What We Do in the Shadows

by Kilian Melloy

EDGE Staff Reporter

Tuesday July 21, 2015

What We Do in the Shadows

I'll have to admit up front that I never saw what was so funny about "Flight of the Conchords," the New Zealand import aired by HBO that centered around a two-man band and starred Jemaine Clement and Bret McKenzie. "Eagle Vs. Shark," the 2007 Taika Waititi-directed film that starred Waititi and Clement, was more up my alley; so is What We Do in the Shadows," last year's comic romp that Waititi and Clement co-wrote and co-directed.

"What We Do in the Shadows" is presented as a documentary on a house full of vampires living in Wellington, New Zealand, but it takes its cues from reality TV. Clement plays sexy vampire Vladislav, opposite Waititi's prim Viago, the one who runs the house and calls occasional meetings to discuss neglected household chores. Jonathan Brugh plays Deacon -- the youthful "bad boy" of the group, at a youthful 183 years -- and Ben Franshom, in full-on "Nosferatu" makeup, plays the 8,000 year old Petyr, a crabby and somewhat forgetful vampire who lives in a crypt in the basement. Peter is elderly even by the standards of the undead.

The documentary purports to record events leading up the annual "Unholy Masquerade," a ball attended mostly by vampires but open to other categories of the undead, as well (a zombie or two make the guest list). Vladislav clings to the hope that he will be named this year's Guest of Honor; meantime, the household deals with the unexpected complication of Nick (Cori Gonzalez-Macer), a newly-minted vampire who was originally offered up as dinner by Deacon's "familiar," Jackie (Jackie van Beek). (A "familiar" is an ordinary human being willing to submit to years of unpaid servitude to a vampire master in exchange for eternal life as a vampire him- or herself.)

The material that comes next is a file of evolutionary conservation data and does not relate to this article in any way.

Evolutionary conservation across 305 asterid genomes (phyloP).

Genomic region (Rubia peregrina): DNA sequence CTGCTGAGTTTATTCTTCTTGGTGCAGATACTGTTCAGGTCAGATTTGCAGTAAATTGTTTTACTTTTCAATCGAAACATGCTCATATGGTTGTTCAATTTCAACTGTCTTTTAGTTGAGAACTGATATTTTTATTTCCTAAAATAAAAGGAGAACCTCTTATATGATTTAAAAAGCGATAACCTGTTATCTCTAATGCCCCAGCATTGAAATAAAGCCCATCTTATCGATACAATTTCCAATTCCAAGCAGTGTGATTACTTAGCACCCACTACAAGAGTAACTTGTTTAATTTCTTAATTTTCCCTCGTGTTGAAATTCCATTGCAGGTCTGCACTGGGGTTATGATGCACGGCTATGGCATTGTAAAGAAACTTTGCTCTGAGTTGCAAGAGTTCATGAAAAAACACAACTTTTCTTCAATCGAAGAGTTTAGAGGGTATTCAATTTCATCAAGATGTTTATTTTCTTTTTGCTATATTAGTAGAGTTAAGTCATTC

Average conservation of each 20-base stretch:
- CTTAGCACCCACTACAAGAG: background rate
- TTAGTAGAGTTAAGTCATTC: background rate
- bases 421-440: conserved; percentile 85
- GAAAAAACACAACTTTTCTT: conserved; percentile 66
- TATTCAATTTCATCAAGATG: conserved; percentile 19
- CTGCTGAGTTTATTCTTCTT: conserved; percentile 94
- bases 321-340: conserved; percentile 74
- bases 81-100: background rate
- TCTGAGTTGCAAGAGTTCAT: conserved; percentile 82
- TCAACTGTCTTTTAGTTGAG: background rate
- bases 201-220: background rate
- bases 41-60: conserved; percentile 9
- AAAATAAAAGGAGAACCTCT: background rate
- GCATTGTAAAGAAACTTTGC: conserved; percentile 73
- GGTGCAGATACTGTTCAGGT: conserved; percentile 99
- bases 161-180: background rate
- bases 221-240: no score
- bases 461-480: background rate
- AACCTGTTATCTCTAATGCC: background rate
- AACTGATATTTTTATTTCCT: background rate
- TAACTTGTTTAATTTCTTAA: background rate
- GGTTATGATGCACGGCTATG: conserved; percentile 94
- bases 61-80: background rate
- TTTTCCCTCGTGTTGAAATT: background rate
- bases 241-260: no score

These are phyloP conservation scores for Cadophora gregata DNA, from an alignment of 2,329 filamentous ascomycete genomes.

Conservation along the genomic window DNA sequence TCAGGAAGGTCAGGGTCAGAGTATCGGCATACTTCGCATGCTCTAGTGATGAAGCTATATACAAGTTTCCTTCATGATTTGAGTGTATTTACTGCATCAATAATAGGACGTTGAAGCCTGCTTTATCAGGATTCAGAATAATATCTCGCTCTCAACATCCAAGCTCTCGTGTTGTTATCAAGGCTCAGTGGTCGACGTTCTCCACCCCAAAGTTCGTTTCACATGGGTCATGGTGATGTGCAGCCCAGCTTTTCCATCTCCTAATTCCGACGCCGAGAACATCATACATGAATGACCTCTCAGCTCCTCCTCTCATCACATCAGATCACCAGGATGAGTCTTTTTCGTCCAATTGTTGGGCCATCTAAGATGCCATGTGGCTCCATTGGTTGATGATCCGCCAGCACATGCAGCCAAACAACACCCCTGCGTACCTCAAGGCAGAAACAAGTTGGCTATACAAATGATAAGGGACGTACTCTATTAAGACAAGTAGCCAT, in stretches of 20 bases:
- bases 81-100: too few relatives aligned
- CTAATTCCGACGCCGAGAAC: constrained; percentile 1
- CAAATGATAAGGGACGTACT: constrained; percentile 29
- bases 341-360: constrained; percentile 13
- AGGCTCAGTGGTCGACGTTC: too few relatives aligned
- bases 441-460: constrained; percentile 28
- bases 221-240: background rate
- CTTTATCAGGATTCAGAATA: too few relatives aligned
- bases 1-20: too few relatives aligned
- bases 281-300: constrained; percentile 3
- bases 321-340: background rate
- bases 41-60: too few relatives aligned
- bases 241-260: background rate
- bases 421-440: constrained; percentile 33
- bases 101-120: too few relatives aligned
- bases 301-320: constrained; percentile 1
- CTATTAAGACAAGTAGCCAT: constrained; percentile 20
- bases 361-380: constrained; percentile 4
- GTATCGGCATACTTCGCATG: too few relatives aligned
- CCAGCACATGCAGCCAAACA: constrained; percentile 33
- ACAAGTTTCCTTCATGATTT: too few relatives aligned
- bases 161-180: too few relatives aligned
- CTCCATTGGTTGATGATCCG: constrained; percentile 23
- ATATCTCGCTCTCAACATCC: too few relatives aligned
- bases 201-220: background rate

Deacon is no longer the problem child; Nick, for whom the transition has been rough, starts acting out. Like a jealous older sibling, Deacon harasses Nick, and the two get into squabbles that resemble childish brawls, but are much more entertaining thanks to the fact that they can fly, hurl each other across considerable distances, and transform into bats.

There's an upside, though, in that Nick introduces his amiable human friend Stu (Stuart Rutherford) to the group. Stu quickly becomes everyone's favorite. It doesn't hurt that he's into IT and can explain puzzling modern concepts like Google and Facebook.

The film's dry humor, comically precise pacing, and shrewdly deployed visual effects all combine to make "What We Do in the Shadows" a cult favorite with mass appeal. The Blu-ray release features plenty of extras, including a commentary track by Waititi and Clement; "Behind the Shadows," a feature that delves into the practical effects and make-up used in the film; a dozen deleted scenes (of which "Nipple Eyes" is the funniest); interviews; and "Video Extras," which consist of the original short sketch for the idea.

"What We Do in the Shadows"




Kilian Melloy serves as EDGE Media Network's Associate Arts Editor and Staff Contributor. His professional memberships include the National Lesbian & Gay Journalists Association, the Boston Online Film Critics Association, The Gay and Lesbian Entertainment Critics Association, and the Boston Theater Critics Association's Elliot Norton Awards Committee.